Wicca Is A Modern Pagan Religion

    Beliefs and Practices

    Stereotypes abound the moment one begins to discuss Wicca as a religion. The
    first question is, ""What is Wicca?"

    Most people view Wicca as being the same as witchcraft, but the religious
    beliefs of Wiccans are only slightly similar to witchcraft. They may be
    represented in the press with flying crones, cauldrons, and as people who cast
    spells like witches.

    Wicca is actually a complex belief system that may best be described as a
    system of beliefs that defy our traditional institutions.

    Sabbats in Wicca
    Those that believe and practice Wicca have eight major Sabbats, including
    days of the equinox and solstice. Each Wicca believer is left the choice to
    select the god or goddess figure to worship. Whatever locus is chosen, divine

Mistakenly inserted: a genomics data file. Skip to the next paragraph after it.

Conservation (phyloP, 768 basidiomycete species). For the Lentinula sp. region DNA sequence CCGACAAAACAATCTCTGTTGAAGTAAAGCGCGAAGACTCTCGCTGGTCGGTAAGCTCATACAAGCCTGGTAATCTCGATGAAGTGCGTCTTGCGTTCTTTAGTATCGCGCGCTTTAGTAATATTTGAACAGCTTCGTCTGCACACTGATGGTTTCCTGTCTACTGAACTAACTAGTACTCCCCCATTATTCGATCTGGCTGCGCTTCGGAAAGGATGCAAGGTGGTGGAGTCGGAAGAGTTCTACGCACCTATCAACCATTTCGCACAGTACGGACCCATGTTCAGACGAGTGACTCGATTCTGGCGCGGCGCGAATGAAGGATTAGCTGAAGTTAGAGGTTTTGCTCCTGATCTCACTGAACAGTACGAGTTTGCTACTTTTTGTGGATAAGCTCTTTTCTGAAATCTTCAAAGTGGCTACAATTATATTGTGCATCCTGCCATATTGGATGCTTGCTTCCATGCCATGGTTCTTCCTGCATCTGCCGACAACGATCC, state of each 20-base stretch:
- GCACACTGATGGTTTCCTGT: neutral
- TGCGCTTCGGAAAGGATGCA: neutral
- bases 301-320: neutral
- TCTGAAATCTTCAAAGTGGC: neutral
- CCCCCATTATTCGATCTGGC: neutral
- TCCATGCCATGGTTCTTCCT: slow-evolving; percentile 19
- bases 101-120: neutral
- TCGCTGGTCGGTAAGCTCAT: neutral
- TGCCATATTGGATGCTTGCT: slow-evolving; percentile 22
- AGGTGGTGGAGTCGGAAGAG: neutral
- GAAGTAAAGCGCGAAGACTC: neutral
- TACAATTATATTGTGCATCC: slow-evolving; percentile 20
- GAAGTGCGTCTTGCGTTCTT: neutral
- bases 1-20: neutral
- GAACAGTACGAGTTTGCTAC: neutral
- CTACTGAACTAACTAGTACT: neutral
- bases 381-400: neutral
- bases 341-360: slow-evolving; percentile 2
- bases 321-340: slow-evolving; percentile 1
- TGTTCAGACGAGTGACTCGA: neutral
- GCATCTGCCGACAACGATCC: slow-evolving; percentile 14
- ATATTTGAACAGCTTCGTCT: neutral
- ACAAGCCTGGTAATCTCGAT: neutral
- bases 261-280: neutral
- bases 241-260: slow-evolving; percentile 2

power ultimately rests within each worshiper and their intimate connection
    with the forces of nature.

    Solitary and Group Believers
    Some Wiccans practice their beliefs alone and are "solitaries." Most Wiccans
    choose to join groups, or covens, in order to expand the learning process and to
    perform rituals and Sabbats in the company of others. Most covens gather at
    specific sites and generally worship outdoors.

    Most of us worship a Judeo-Christian God as a single diety, but Wiccans
    believe each individual is implicitly sacred by their connection to the
    designated divinity of nature. Most of our traditional religions require some
    type of intervention of an ordained clergy or priest to illuminate and excite
    our belief in a single God.

    In contrast, Wiccans view a religious path more in terms of the individual